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Thursday, August 23, 2012

"Grace" (Max Lucado)

TITLE: Grace - More than we deserve, greater than we imagine
AUTHOR: Max Lucado
PUBLISHER: Nashville, TN: Thomas-Nelson, 2012, (239 pages).

Do we really need another book on "grace?" Haven't we exhausted this old subject years ago? Even Lucado has previously written on it before, so why another repetition of grace? The reason is simply this: "we've settled for wimpy grace," so says the author. The key purpose of this book is to challenge us with the question: "Have you been changed by grace?"

For many people, far too much attention has been put into the prepositions of life, especially on things outside. Far too little attention has been given to notice the grace that is happening inside us. What does it mean to have Christ abide in us? What does it mean to have grace happening in us? These are questions that Lucado aims to answer.  In a world where grace is much talked about, and paid lip service by the world, and even Christian leaders, Lucado argues that we need to go farther beyond the word, to the essence of what it means. In order to understand grace, one needs to begin with God. God is seen as a God who stoops, and demonstrates grace in the scene where people were threatening to stone the sinful woman in John 8. Staring condemnation at its face, Jesus defies conventional wisdom, and practices grace that silences the accusers. He allows himself to be used in the world's most unfair trade, a sinful Barabbas, in exchange for a sinless Jesus. On our own strengths and our own cleverness, we can never really comprehend what grace means. God is not in the business of helping good and deserving people. He is in the business of saving sinful and undeserving people. Our merits are nothing. God's merit is everything. This ought to free us from trying to earn God's favour. In grace, we can rest assured that God gives us favour freely and surely.

One of the most powerful parts of the book is "Wet Feet" where Lucado works through pains and hurts, and let grace shines its forgiveness and healing. Wimpy grace is self-limiting. True grace removes such limits. Wimpy grace is feeble. God's grace is mighty. Wimpy grace may speak well, but true grace lives well. True grace invites us to come clean with God fully and willingly, because God is fully willing to forgive us. Lucado spells out the other attributes of grace, like sustaining grace, saving grace, sufficient grace, and also surprising grace! True grace grows a heart of generosity. It grows a big heart. Grace cascades from one level of goodness to another. Perhaps, the most powerful description of God's grace is one that is linked to God's love to us, like a father to his children. God does not simply do the job of approving or disapproving. God loves. God gives. God initiates love. Grace will lead us home, through the promise of a guaranteed heaven. True grace is a verb that continues to be alive. This is because grace like love does not just happen. It is still happening.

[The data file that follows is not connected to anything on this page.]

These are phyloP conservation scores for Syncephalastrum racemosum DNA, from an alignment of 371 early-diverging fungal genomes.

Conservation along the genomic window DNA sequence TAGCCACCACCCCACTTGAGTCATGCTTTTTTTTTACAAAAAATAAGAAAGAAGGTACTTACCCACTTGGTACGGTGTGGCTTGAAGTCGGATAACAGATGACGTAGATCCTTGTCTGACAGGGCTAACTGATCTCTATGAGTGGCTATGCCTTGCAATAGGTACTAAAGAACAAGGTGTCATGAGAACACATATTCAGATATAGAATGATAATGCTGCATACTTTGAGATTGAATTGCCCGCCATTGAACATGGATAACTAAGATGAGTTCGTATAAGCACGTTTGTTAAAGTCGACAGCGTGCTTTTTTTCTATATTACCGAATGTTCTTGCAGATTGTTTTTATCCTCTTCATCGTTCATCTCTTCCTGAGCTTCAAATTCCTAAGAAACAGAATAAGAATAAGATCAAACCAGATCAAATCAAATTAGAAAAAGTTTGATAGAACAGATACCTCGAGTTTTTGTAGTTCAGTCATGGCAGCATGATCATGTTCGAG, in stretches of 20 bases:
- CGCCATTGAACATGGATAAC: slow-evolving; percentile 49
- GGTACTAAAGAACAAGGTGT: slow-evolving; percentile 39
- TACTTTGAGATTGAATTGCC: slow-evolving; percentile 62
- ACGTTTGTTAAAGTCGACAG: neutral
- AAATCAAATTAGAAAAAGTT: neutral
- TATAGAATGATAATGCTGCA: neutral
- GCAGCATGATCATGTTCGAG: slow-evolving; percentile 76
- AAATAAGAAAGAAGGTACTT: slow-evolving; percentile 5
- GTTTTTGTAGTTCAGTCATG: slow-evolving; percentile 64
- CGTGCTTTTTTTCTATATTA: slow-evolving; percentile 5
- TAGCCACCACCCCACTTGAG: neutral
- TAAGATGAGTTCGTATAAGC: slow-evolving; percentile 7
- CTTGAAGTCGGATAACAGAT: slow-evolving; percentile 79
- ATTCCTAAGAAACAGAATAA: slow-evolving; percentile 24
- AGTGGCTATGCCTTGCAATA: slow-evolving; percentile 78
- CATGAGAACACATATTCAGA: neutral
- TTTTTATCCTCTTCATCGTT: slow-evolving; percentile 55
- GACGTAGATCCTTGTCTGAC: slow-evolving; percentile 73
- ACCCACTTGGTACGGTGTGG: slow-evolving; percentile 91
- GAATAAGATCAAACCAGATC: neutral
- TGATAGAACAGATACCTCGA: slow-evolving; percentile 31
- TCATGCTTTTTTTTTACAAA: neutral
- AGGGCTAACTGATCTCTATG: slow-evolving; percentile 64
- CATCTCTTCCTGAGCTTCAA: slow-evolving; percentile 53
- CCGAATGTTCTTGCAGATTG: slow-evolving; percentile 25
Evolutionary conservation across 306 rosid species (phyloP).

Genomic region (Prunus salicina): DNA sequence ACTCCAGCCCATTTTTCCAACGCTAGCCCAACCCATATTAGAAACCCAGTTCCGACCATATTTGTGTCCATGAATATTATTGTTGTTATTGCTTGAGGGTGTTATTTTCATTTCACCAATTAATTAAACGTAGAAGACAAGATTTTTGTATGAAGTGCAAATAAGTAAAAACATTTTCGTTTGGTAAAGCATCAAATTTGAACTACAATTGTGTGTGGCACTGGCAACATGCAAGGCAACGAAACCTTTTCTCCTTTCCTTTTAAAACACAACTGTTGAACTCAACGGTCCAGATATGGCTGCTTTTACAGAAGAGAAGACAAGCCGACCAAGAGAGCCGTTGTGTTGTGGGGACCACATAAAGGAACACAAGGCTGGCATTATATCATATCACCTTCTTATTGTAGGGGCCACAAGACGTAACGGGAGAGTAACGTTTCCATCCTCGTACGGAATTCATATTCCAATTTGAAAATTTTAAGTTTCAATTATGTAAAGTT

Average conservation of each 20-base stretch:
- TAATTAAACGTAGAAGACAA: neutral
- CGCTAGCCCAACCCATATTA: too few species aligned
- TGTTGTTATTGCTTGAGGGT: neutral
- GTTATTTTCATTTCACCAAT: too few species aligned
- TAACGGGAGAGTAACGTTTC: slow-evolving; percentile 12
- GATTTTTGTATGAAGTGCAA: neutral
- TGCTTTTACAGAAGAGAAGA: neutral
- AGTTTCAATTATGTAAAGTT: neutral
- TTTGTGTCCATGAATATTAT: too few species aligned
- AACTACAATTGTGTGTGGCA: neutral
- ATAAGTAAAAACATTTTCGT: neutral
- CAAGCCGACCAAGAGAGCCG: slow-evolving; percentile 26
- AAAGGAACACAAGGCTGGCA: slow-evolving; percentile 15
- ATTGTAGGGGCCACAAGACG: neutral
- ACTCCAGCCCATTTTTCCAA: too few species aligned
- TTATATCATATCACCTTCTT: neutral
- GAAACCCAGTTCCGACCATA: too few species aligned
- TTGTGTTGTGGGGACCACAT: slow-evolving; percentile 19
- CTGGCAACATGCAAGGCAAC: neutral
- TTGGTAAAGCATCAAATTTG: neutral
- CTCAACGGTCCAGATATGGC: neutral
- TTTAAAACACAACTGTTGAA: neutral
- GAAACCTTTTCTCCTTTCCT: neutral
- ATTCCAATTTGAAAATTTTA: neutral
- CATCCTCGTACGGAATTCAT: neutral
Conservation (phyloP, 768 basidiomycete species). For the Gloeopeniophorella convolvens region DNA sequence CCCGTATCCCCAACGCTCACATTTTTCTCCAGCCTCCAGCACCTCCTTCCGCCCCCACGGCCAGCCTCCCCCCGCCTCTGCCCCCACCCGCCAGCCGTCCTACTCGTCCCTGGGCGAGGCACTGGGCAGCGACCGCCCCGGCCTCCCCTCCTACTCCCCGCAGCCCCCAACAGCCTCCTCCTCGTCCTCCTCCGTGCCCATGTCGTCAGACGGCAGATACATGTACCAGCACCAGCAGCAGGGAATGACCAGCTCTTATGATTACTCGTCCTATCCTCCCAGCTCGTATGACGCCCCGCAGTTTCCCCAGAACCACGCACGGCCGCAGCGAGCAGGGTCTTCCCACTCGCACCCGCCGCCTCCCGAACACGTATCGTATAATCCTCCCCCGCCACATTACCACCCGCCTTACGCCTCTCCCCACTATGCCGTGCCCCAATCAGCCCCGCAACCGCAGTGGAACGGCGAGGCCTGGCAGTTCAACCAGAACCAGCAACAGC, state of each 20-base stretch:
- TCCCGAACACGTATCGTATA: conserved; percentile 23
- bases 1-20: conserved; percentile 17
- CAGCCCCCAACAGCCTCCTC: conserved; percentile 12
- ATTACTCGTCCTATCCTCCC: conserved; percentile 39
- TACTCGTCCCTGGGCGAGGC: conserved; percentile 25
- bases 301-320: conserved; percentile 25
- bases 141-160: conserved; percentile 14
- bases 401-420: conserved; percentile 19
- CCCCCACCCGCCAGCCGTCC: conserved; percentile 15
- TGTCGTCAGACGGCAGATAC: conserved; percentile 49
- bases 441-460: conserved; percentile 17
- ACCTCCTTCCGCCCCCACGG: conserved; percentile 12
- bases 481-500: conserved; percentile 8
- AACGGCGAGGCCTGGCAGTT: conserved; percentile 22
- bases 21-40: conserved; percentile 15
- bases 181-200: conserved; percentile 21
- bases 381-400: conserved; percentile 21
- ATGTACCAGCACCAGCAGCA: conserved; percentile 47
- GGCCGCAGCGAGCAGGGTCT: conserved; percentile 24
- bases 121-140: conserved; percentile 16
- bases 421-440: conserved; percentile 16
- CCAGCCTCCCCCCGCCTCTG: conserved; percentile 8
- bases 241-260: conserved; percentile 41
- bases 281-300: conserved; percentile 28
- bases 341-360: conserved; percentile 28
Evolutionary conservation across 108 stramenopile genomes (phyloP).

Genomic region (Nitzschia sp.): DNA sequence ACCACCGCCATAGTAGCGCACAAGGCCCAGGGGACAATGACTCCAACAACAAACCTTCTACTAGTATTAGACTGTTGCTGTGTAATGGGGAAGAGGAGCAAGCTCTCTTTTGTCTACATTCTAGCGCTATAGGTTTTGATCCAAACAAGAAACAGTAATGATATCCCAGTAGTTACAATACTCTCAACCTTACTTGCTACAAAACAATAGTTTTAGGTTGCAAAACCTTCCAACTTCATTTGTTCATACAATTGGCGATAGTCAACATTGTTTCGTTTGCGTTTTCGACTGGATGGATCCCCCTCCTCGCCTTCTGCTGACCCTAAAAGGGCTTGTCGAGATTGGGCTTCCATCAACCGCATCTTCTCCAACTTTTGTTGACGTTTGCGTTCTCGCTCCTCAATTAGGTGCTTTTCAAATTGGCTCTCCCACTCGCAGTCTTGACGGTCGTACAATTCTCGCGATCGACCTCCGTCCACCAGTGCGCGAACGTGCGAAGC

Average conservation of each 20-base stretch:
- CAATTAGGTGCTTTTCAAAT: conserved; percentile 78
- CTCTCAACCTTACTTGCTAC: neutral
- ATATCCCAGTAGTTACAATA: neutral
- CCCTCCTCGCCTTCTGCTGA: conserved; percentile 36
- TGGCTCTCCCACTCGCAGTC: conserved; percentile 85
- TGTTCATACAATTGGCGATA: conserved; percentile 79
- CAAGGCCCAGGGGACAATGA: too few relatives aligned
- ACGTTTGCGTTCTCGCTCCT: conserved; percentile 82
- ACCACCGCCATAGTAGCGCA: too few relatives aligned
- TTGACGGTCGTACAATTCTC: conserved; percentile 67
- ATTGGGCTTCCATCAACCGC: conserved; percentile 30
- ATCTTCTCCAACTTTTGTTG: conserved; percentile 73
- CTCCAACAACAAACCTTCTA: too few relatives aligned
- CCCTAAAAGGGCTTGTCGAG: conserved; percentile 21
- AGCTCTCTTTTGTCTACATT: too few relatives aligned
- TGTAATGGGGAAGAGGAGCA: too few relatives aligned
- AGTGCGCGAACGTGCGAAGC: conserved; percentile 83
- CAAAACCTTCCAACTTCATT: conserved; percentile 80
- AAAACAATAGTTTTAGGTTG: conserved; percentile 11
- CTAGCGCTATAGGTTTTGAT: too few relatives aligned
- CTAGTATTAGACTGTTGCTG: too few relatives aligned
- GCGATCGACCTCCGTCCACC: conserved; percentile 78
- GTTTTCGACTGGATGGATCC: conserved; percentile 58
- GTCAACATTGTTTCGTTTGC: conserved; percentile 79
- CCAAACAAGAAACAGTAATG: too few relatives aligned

Closing Thoughts

This book is another testimony of why Max Lucado's books are so well-loved. Though it is not Lucado's best, it is certainly reflective of his story-telling prowess and his knack for bringing out profound truth in simple words. A quarter of the book comprises the "Reader's Guide" and should be good material for a group discussion guide. The chapters are written in an easy to read manner, and most busy readers can finish each chapter without much difficulty. That said, I recommend that readers take time to pray and to think through what was written, and work on the questions in the guide. What I find most helpful are the powerful quotations printed at the beginning of each chapter. Not only do they give us a glimpse of what is to come in that chapter, they frame some profound truths in a very catchy manner. Perhaps, the biggest impact of the book comes from the need for us to wake up from any saddling in wimpy grace, toward a radical receiving and giving of grace. Let me close with this wonderful description of grace, that is is ultimately pointing us to a Person.

"He himself is the treasure. Grace is precious because he is. Grace changes lives because he does. Grace secures us because he will. The gift is the Giver. To discover grace is to discover God’s utter devotion to you, his stubborn resolve to give you a cleans-ing, healing, purging love that lifts the wounded back to their feet." (Max Lucado)

Rating: 4 stars of 5.


This book is provided to me free by Thomas-Nelson and NetGalley without any obligation for a positive review. All opinions offered above are mine unless otherwise stated or implied.

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